Wednesday, January 18, 2017

Halloween by Curtis Richards

(pb; 1979: based on the screenplay by John Carpenter and Debra Hill)

From the back cover:

"Tricked by his cunning ... Treated to his savagery ... Annie, Linda and Laurie ... fresh, pretty, ready to be taken ... stalked by a sadistic power who has returned to claim new victims, on this ... the most frightening night of the year."


Halloween is an above average movie tie-in/novelization of John Carpenter's 1978 iconic slasher flick. What elevates the book version in relation to other movie tie-ins is its expansion into the background of why Michael Myers is what he is, as well as some of its characters' motivations (whose logic-challenged actions are sometimes frustrating).

What keeps Halloween from being excellent is its Richards's occasional flirtations with cheesy writing and love of unnecessary adjectives; also, there is the Laurie Strode's weird visualizations of Judith Myers's murder. These visualizations feel forced, unnatural, like Richards felt like he had to keep those sadistic images fresh in his readers' minds.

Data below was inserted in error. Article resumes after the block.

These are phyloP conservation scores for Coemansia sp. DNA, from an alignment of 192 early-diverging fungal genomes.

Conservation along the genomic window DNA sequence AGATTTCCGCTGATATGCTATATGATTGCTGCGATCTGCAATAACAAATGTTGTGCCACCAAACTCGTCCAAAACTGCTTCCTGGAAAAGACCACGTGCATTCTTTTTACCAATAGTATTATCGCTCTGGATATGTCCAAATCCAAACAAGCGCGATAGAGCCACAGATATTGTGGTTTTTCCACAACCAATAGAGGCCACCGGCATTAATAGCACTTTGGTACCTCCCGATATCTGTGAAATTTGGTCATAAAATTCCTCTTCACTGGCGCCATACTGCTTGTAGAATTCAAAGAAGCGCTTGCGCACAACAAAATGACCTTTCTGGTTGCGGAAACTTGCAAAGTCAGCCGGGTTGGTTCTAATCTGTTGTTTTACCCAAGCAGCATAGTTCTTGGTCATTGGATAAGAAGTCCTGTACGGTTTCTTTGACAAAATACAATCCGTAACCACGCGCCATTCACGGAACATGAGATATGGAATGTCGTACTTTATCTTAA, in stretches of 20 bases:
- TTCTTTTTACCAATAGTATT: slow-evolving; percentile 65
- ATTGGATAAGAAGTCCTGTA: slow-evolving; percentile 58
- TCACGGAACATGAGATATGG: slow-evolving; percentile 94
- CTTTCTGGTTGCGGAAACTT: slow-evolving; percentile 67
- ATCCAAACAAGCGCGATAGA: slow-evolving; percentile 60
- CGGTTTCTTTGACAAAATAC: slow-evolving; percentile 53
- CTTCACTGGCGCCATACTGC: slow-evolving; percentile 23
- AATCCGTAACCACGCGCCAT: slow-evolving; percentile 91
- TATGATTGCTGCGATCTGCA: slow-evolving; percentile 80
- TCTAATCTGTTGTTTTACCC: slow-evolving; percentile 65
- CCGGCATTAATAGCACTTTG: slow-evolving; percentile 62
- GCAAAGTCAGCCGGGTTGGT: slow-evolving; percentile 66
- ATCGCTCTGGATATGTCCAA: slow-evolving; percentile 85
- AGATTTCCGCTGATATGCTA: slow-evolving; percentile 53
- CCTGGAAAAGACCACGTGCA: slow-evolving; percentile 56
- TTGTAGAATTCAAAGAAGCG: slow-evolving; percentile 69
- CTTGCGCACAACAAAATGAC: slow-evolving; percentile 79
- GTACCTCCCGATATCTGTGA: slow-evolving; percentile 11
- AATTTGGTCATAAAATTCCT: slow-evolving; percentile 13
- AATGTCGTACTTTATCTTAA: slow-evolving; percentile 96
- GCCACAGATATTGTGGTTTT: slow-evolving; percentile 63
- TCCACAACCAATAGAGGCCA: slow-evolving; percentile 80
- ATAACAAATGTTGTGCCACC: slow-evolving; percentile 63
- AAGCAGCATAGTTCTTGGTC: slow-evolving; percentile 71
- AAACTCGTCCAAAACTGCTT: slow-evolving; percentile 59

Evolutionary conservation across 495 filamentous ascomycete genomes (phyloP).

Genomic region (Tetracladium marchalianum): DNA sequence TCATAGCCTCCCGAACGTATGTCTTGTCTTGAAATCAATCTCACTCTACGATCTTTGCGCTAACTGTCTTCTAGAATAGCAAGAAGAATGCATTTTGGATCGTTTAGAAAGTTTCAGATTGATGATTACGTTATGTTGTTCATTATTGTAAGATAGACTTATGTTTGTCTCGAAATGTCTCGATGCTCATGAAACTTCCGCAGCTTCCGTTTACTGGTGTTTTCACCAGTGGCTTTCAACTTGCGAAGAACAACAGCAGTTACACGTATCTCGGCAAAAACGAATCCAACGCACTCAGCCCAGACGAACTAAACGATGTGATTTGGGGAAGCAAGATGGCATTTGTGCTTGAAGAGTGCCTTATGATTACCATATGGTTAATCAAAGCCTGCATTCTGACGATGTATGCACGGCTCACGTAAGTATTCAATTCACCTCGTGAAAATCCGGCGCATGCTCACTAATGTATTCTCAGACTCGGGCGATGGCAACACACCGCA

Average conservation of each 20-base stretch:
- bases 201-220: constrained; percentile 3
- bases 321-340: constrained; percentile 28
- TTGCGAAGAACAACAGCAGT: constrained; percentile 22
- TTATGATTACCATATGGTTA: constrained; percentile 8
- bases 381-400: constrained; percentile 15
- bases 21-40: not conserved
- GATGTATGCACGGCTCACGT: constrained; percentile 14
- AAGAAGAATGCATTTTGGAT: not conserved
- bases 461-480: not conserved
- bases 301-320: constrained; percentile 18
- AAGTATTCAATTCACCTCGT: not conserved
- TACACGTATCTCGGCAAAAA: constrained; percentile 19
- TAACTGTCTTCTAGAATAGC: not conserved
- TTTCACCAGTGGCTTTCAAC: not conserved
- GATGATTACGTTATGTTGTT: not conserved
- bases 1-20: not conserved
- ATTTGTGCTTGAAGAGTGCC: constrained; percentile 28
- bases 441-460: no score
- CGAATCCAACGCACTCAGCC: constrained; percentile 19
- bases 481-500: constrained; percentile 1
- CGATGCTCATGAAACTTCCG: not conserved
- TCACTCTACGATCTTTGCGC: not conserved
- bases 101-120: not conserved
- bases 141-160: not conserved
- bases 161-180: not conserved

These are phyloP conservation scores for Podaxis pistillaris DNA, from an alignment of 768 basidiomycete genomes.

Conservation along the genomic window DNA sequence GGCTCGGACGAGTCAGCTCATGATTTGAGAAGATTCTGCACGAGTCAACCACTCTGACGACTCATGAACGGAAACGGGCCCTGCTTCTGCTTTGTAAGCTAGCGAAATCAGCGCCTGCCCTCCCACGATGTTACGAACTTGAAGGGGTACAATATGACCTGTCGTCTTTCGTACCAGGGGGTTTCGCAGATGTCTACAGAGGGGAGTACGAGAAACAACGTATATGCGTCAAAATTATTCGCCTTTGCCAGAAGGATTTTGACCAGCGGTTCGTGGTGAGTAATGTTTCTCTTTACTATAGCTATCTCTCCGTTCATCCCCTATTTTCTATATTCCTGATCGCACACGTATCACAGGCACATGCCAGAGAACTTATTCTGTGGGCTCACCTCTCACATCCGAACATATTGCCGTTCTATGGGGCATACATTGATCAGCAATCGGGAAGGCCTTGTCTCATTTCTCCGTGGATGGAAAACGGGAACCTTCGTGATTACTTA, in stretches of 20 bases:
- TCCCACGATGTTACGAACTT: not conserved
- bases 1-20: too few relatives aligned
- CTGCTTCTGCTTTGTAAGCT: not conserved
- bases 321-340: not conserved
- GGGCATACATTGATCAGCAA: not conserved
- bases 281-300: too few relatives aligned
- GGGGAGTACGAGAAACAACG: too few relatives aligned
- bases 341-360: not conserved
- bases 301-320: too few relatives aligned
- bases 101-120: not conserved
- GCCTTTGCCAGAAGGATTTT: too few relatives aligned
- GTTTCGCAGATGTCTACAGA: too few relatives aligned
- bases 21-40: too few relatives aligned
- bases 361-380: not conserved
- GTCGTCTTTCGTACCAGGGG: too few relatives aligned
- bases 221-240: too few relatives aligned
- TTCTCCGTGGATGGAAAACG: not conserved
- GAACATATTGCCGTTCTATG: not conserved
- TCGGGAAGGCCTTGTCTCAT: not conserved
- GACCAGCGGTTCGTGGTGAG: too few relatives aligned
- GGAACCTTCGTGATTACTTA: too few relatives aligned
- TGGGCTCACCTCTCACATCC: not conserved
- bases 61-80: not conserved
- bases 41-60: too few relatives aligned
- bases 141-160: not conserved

This out of print and pricy book is worth owning despite these minor nits, not only for its rarity but for its overall suspenseful writing and how it builds on the ideas, characters and horror of its source film. Followed by Halloween II (by Jack Martin, a.k.a. Dennis Etchison).

Additional note: A Wikipedia article relating to Dennis Etchison claims he also wrote under the name Curtis Richards, an assertion I have not yet confirmed.

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